FINAL UNTIL TIME EXPIRES TO FILE REHEARING MOTION AND, IF
from the Circuit Court for Sarasota County; Don T. Hall,
N. Siegel of Glenn N. Siegel, P.A., Port Charlotte, for
K. Oakes of David K. Oakes, P.A., Punta Gorda, for Appellee
appearance for remaining Appellee.
Kowalski appeals an order confirming a special master's
report in the probate proceedings of her deceased
husband's estate. We affirm the order confirming the
special master's findings and conclusions, but we write
to discuss Kowalski's claim that certain money was not
subject to probate because it was held by her and the
decedent as tenants by the entireties.
and the decedent were still married but had been separated
for approximately sixteen years at the time of the
decedent's death in 2015. In a will executed prior to his
death, the decedent left the majority of his estate to his
long-term, live-in girlfriend. Kowalski sought an elective
share of the estate. A special master was appointed to
determine critical issues, and the special master found,
among other things, that Kowalski was in possession of money
that belonged to the decedent's estate. Specifically, the
special master found that the Kowalskis had received $3, 445,
066 from the sale of their business real estate in 2006 and
that one half of that amount ($1, 722, 533) belonged to the
decedent. He had received $1, 008, 547 during his life, and
the remaining amount of $713, 986 was now due to his estate.
The special master ordered Kowalski to tender the money to
the estate. The trial court confirmed the special
appeal, Kowalski argues that the trial court erred in
approving the special master's report because the money
was held by her and the decedent as tenants by the entireties
and was therefore not subject to probate upon the
decedent's death. She contends that a presumption of
tenancy by the entireties arose regarding the remaining
proceeds from the sale of the couple's business real
estate and that there was no evidence rebutting that
unique aspect of a tenancy by the entirety is that each
spouse is 'seized of the whole or the entirety, and not
of a share, moiety, or divisible part.'" Sitomer
v. Orlan, 660 So.2d 1111, 1113 (Fla. 4th DCA 1995)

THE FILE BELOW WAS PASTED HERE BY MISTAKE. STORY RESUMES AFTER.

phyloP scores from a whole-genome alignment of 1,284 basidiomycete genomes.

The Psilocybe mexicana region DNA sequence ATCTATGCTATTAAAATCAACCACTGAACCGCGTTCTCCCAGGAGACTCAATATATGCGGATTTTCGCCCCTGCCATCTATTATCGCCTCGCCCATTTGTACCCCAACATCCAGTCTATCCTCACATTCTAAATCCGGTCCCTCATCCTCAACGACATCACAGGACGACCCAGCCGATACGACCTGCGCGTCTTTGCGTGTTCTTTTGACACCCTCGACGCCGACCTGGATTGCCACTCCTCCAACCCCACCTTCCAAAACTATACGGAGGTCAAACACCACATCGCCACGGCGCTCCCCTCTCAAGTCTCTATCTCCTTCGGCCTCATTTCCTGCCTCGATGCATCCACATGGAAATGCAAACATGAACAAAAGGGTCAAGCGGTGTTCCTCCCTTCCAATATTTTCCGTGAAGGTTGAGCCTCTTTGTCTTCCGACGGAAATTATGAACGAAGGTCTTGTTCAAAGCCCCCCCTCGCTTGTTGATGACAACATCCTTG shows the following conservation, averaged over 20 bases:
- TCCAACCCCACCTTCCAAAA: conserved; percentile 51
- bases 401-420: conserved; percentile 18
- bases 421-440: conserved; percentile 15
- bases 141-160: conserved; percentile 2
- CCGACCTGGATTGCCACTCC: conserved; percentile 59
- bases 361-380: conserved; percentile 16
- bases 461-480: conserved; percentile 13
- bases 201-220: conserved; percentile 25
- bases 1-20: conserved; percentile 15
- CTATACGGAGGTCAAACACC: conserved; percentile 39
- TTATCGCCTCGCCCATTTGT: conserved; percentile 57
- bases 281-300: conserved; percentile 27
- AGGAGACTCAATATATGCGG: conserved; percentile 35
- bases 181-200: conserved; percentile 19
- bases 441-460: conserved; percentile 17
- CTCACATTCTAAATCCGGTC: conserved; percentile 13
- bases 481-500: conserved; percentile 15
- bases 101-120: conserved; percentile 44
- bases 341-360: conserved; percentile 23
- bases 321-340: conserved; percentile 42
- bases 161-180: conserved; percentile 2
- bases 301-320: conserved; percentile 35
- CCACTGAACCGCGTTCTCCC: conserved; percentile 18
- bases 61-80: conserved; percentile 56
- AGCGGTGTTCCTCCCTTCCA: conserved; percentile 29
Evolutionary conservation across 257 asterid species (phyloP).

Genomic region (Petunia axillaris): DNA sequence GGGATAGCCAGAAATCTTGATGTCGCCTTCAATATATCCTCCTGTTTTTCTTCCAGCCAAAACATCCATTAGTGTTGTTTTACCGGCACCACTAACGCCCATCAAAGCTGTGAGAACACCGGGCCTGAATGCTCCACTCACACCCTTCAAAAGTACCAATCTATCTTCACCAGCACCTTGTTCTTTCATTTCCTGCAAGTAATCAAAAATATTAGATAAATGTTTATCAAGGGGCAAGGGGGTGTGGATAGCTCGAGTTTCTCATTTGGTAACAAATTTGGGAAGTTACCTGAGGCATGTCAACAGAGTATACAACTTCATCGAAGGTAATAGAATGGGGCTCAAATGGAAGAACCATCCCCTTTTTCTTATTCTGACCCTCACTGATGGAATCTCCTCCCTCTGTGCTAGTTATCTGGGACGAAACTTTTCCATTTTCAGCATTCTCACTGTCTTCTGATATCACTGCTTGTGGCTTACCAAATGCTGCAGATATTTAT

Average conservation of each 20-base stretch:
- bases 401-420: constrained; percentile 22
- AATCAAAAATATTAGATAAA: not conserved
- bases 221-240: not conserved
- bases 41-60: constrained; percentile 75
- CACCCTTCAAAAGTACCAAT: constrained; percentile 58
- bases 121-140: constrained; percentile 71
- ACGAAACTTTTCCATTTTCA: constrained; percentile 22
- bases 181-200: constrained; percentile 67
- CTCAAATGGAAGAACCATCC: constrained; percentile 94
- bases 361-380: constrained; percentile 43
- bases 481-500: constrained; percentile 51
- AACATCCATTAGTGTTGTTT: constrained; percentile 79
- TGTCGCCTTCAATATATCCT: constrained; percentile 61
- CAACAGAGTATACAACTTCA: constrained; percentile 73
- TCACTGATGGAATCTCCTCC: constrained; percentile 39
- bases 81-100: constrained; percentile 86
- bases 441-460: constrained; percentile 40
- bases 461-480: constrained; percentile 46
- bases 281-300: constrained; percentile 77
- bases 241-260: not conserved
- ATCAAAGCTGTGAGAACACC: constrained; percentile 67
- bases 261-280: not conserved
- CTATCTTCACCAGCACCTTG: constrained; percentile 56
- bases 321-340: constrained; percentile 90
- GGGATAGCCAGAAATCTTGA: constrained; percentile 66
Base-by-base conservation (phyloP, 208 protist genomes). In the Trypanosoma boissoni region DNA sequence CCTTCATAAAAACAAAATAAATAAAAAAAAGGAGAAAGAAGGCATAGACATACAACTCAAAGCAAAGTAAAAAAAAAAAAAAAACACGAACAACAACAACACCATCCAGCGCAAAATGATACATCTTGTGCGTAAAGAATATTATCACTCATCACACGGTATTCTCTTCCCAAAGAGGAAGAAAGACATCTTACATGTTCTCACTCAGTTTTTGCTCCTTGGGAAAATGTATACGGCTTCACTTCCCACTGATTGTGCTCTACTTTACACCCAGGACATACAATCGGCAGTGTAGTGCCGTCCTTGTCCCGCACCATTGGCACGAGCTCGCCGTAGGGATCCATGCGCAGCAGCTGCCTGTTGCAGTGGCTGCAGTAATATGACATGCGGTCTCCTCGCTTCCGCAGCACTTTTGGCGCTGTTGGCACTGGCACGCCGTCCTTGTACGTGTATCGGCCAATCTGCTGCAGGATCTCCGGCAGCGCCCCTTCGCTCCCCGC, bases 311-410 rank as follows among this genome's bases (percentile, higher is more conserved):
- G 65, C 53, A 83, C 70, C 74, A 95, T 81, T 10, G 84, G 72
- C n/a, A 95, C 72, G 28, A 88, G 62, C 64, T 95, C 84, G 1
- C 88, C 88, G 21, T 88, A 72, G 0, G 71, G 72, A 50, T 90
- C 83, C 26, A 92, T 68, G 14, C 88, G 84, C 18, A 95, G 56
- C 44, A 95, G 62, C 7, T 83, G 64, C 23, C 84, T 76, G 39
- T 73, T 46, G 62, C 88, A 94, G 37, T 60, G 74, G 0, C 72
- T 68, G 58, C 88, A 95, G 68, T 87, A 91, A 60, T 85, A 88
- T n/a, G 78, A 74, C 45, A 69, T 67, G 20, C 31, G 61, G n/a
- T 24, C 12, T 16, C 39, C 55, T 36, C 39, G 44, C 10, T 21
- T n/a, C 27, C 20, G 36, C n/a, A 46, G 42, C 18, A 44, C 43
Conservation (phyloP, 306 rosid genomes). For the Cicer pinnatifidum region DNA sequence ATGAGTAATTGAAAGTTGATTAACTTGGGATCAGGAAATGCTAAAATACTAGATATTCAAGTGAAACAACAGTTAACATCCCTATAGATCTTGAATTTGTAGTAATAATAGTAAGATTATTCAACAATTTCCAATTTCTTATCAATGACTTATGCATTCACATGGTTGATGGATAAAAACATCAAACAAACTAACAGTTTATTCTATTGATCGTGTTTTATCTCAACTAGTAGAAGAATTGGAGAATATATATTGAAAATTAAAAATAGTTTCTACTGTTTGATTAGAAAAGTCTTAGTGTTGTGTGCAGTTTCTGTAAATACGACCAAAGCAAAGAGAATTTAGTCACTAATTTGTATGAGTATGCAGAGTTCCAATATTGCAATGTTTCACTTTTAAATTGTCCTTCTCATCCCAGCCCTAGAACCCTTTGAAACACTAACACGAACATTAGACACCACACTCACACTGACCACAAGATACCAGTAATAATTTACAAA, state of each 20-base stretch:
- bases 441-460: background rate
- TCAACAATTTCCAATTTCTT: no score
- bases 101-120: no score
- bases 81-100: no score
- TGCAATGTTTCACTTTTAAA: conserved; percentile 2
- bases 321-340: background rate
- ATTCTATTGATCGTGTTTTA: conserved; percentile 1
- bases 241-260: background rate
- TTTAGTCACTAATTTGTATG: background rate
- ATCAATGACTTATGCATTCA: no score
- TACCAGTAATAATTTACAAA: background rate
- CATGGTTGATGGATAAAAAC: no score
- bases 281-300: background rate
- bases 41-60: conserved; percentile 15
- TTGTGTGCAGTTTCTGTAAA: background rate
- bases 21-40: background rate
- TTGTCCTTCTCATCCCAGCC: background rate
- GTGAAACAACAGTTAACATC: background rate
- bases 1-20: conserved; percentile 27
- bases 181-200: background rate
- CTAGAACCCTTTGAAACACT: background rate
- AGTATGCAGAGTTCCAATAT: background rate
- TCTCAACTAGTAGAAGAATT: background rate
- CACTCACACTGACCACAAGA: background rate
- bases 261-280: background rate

(quoting Bailey v. Smith, 103 So. 833, 834 (Fla.
1925), receded from on other grounds by Beal Bank, SSB v.
Almand & Associates, 780 So.2d 45, 59 (Fla. 2001)).
In other words, "property held by husband and wife as
tenants by the entireties belongs to neither spouse
individually, but each spouse is seized of the whole."
Beal Bank, SSB, 780 So.2d at 53. "The important
attribute separating a joint tenancy from a tenancy by the
entirety is that in a tenancy by the entirety neither spouse
may sever or forfeit any part of the estate without the
assent of the other, so as to defeat the right of the
survivor." Sitomer, 660 So.2d at 1113 (citing
married couple holds money in a jointly-titled bank account,
a rebuttable presumption arises in favor of a tenancy by the
entireties, unless the terms of the account expressly
disclaim the tenancy by the entireties form of ownership.
See Beal Bank, SSB, 780 So.2d at 57. Here, Kowalski
did not offer testimony that the money from the sale was held
in an account that was titled in both of their names; in
fact, she appears to have conceded that the money was held in
accounts titled solely in her name. Thus, she has not
demonstrated that the presumption applies. But we must still
consider whether Kowalski proved that the funds were held by
her and the decedent as tenants by the entireties. See
id. at 61 (recognizing that when no presumption arises,
a party may still prove a tenancy by the entireties).
was no dispute that the business property that was sold
constituted marital property. Generally, "[t]he proceeds
from the sale . . . of tenancy by the entireties property are
also held as a tenancy by the entireties and are owned in
total by both the husband and the wife." Passalino
v. Protective Grp. Sec., Inc., 886 So.2d 295, 297 (Fla.
4th DCA 2004) (citing cases). However, the character of the
proceeds may change if the parties intended to change the
character. Id. The question is whether Kowalski and
the decedent intended to hold the funds as tenants by the
entirety. "Whether the parties created a tenancy by the
entireties in a bank account-whether they were each taking
the whole of the account-is a question of fact."
Sitomer, 660 So.2d at 1115. A tenancy by the
entireties can be terminated by the agreement of the owners,
and "[t]he agreement need not be explicit" but
"can be inferred from the conduct of the parties."
Passalino, 886 So.2d at 297.
hearing, Kowalski testified that she "hung on [to] those
moneys" and that in her mind, she did not "divide
that amount, one-half for [the decedent], one-half for"
herself. She also testified that the decedent "did not
expect everything to be cut down the middle." She
testified that the decedent did not have control over the
money; he would come to her when he needed money. At the time
of his death, the decedent had received a little over $1,
000, 000. Kowalski also testified that if the decedent had
lived and had continued to ask for money, she would have
wanted answers and money from him, so it came out equal. I
would have wanted all of it be figured out as a lump sum.
Take the proceeds of the sale of the land and the proceeds of
the sale of the inventory and ...